A local school district loses its federal funding money over teacher behavior. A group of D.C. residents sue to block a homeless shelter in their neighborhood. And a Republican activist in Montgomery County successfully petitions to get term limits on the ballot—but a legal challenge looms.
Last week, North Korea declared its 1953 armistice agreement with South Korea invalid. While the North has a long history of provocative and sometimes erratic behavior towards its Southern neighbor, Pyongyang’s latest moves — coming on the heels of a third nuclear test last month — have alarmed long-time Korea-watchers. We get an update on the latest crisis on the Korean peninsula.
- Victor Cha Director of Asian Studies and D.S. Song Chair, Georgetown University; Director for Asian Affairs, National Security Council (2004-2007); and author "Beyond the Final Score: The Politics of Sport"(Columbia University Press)
MR. KOJO NNAMDIFrom WAMU 88.5 at American University in Washington, welcome to "The Kojo Nnamdi Show," connecting your neighborhood with the world. Later in the broadcast, austerity measures in Europe and in the U.S. Who's zooming who?
MR. KOJO NNAMDIBut first North Korea has declared an armistice agreement that signaled a truce in the Korean War in 1953 null and void, a response to tougher U.N. Security Council sanctions that followed a nuclear test conducted by the North last month and joint U.S. and South Korea military drills now underway, all of which comes on the heels of several attention-grabbing visits to the country by high profile Americans, including a Google executive and Dennis Rodman.
MR. KOJO NNAMDIHere to help us make sense of it all is Victor Cha. He is a professor at Georgetown University and senior advisor for Asia at the Center for Strategic and International Studies. He's also an author whose latest book is "The Impossible State: North Korea Past and Future." He joins us by phone. Victor Cha, thank you for joining us.
MR. VICTOR CHAHi Kojo, good to be with you.
NNAMDINice talking to you, Victor. At the start of the New Year, North Korea made what were seen as friendly overtures to the South where a new president was readying to take office. Why have things taken such a turn so fast?
CHAWell, Kojo, I think the unpredictable is really the new normal in relations with North Korea. The previous leader of North Korea, though he was a bit eccentric, we kind of knew how he worked. And the one thing that has become clear with this new fellow, since he took office about a year ago, is that, you know, he's very wildly swinging in terms of his behavior.
CHAOn the one hand, he wants to reach out. On the other hand, he wants to do nuclear tests, you know, end the armistice a week after he met with Dennis Rodman. So he really is quite an unpredictable figure, and that's about the only way you can explain it.
NNAMDIWell, none of this is exactly happening in a vacuum. Where does this conflict fit in with the broader power shifts and dynamics we're seeing play out of Asia right now?
CHAWell, I think, on the one hand, a very important part of all this has to do with China in the sense that, for 25 years, the United States has been trying to deal with this problem of nuclear weapons in the small country of North Korea, whose main patron is China.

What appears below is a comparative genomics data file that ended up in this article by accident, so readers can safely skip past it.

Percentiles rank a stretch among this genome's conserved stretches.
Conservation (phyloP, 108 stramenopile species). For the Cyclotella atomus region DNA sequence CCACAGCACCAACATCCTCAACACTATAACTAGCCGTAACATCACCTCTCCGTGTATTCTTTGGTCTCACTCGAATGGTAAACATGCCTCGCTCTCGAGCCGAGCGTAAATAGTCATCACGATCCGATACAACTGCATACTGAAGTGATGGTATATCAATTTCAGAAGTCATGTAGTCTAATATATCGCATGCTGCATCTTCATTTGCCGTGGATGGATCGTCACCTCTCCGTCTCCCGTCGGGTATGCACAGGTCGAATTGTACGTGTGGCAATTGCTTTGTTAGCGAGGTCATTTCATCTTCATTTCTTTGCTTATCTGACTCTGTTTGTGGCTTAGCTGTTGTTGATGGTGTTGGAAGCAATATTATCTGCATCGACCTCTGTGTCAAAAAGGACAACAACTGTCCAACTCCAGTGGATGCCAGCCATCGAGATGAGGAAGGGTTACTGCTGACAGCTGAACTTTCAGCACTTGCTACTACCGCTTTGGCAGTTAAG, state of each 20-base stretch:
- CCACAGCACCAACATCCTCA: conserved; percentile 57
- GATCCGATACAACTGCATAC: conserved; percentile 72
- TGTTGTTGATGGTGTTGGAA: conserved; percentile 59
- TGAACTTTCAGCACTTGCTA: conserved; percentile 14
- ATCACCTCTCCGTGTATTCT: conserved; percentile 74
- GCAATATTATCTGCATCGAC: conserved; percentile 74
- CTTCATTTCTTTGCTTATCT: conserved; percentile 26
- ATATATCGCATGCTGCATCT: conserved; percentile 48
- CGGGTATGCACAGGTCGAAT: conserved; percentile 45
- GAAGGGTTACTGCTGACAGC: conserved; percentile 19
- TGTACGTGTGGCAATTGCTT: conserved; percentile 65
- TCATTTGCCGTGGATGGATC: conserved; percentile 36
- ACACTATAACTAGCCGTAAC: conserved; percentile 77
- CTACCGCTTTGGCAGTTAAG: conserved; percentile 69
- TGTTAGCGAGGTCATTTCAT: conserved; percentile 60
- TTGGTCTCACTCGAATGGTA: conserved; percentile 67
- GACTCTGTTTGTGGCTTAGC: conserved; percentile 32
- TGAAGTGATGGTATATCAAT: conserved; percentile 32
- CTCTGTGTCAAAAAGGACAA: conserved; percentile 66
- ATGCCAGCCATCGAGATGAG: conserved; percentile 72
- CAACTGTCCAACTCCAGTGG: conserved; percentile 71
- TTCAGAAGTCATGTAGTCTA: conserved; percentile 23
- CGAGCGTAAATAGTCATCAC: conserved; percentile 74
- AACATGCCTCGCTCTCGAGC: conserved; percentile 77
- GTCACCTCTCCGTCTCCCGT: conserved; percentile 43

CHAAnd in the broader scheme of things, I think many countries are looking to China, as it grows and becomes a major power in the international system, to behave like a responsible stake holder and contribute to the public goods of the international system in East Asia by helping to deal with this problem, in particular, working harder to bring the North Koreans back into compliance with agreements that they had made in 2005 and 2007 and, if necessary, using some of its substantially economic leverage to get the North Koreans to be more serious about denuclearization.
NNAMDI800-433-8850 is the number to call. We're talking about North Korea with Victor Cha. He's a professor at Georgetown University and senior advisor for Asia at the Center for Strategic and International Studies. His latest book is called "The Impossible State: North Korea Past and Future." 800-433-8850 for your comments or questions, you can also send email to email@example.com or send us a tweet, @kojoshow.
NNAMDILast summer there was some speculation, Victor, that perhaps a kinder, gentler Kim was taking the reins in North Korea. You, for one, were not buying it. Have we underestimated Kim Jong-un?
CHAWell, I think everybody is hopeful that a new younger leader like Kim Jong-un who had spent some time being educated outside of the country would be looking to reform and try to integrate the society and the economy with, you know, the vibrant economic part of the world today. Everybody was hopeful of that and there was some initial signs, things that he did that other previous leaders did not do, very down-to-earth things like going to amusement parks and playing with children in public. And people were hopeful that this would mean we had an enlightened leader here.
NNAMDIWell, allow me to quote what you told "Foreign Policy" last August because, well, it's such a good quote. "The North Korea regime will not change because little Kim studied in Switzerland, likes Mickey Mouse and has a hot wife."
CHARight, that -- yes, very quotable Kojo.
NNAMDIYes, I had to quote it.